Nasser al-Din Shah Qajar ناصرالدین شاه قاجار

Nasser al-Din Shah Qajar [1] (July 16, 1831 – May 1, 1896) (Persian: ناصرالدین شاه قاجار transliteration: Nāṣirid-Dīn Shāh Qājār) was the King and Shah of Persia from September 17, 1848 to May 1, 1896 when he was assassinated. He was the son of Mohammad Shah Qajar and the second longest reigning monarch king in Persian history after Shapur II of the Sassanid Dynasty. He had sovereign power for close to 50 years and was also the first Persian monarch to ever write and publish his diaries.He was in Tabriz when he heard of his father’s death in 1848, and he ascended to the Peacock Throne with the help of Amir Kabir. He tried to recover the part of eastern Persia (especially Herat) that had come into the British sphere of control but after the British attack on Bushehr (Anglo-Persian War), he had to retreat. Herat is today a part of Afghanistan. Nasser-al-Din Shah was forced to sign the Declaration of Paris granting Afghanistan supremacy over the former Persian territories.
Though Nasser al-Din had early reformist tendencies, he was dictatorial in his style of government. He persecuted Bábís and Bahá’ís, and this increased when a deranged Bábí attempted to assassinate him in 1852. He was the first modern Persian monarch to visit Europe in 1873 and then again in 1878 (when he saw a Royal Navy Fleet Review), and finally in 1889 and was reportedly amazed with the technology he saw there. During his visit to the United Kingdom in 1873, Nasser al-Din Shah was appointed by Queen Victoria a Knight of the Order of the Garter, the highest English order of chivalry. He was the first Persian monarch to be so honoured.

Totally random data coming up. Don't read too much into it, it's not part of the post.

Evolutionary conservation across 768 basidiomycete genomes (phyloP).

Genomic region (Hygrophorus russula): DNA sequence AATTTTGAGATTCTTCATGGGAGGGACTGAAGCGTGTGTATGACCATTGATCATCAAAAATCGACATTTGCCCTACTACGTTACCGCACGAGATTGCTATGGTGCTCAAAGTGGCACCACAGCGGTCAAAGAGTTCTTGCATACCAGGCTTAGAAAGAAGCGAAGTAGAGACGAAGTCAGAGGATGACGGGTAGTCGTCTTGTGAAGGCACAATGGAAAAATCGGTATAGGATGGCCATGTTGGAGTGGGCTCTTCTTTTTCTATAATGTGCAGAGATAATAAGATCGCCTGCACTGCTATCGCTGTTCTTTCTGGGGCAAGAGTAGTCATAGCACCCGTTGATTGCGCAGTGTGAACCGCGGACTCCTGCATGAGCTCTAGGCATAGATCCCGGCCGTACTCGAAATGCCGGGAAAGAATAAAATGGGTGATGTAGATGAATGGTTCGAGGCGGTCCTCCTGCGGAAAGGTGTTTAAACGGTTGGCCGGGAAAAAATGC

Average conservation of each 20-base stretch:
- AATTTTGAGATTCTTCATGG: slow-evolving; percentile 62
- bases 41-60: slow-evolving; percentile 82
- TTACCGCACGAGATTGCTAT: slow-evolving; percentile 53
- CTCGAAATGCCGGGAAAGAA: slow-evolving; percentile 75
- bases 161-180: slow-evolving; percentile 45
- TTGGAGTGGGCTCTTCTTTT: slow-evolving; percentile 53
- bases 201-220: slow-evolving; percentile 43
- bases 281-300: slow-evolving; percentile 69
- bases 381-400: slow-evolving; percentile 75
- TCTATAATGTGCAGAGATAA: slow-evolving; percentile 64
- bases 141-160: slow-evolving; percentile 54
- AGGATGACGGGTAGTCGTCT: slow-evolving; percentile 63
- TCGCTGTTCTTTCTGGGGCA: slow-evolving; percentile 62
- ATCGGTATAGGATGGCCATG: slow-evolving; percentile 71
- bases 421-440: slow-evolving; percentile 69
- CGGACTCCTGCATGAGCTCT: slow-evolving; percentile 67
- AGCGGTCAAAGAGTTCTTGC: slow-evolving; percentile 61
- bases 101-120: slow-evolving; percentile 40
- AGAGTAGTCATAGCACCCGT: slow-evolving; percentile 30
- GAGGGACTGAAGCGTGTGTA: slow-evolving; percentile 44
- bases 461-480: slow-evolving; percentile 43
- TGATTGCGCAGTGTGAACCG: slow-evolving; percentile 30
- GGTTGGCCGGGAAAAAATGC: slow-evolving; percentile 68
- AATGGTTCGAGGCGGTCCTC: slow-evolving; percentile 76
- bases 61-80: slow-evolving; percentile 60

In 1890 he met British Gerald Talbot and signed a contract with him giving him the ownership of Iranian Tobacco Industry, but he later was forced to cancel the contract after Mirza Reza Shirazi issued a Fatwa that made farming, trading and consuming tobacco as Haram (forbidden). It even affected the Shah’s personal life as his wives did not allow him to smoke.
This was not the end of his attempts to give advantages to Europe because he later gave the ownership of Iranian Customs Incomes to Paul Julius Reuter.
Nasser al-Din introduced a number of western innovations to Persia, including a modern postal system, train transport, a banking system and newspaper publishing. He was the first Iranian to be photographed and was a patron of Photography who had himself photographed hundreds of times.
Nasser al-Din was assassinated by Mirza Reza Kermani, a follower of Jamal al-Din al-Afghani, when he was visiting and praying in the shrine of Shah-Abdol-Azim. It is said that the revolver used to assassinate him was old and rusty, and had he worn a thicker overcoat, or been shot from a longer range, he would have survived the attempt on his life. Shortly before his death he is reported to have said “I will rule you differently if I survive!” Nasser al-Din Shah’s assassin was prosecuted by the defense Minster Nazm ol Doleh.
He was buried in the Shah-Abdol-Azim Cemetery, in Rayy near Tehran, where he was assassinated. His one-piece marble tombstone, bearing his full effigy, is now kept in the Golestan Palace Museum in Tehran and is renowned as a master piece of Qajar era sculpture.

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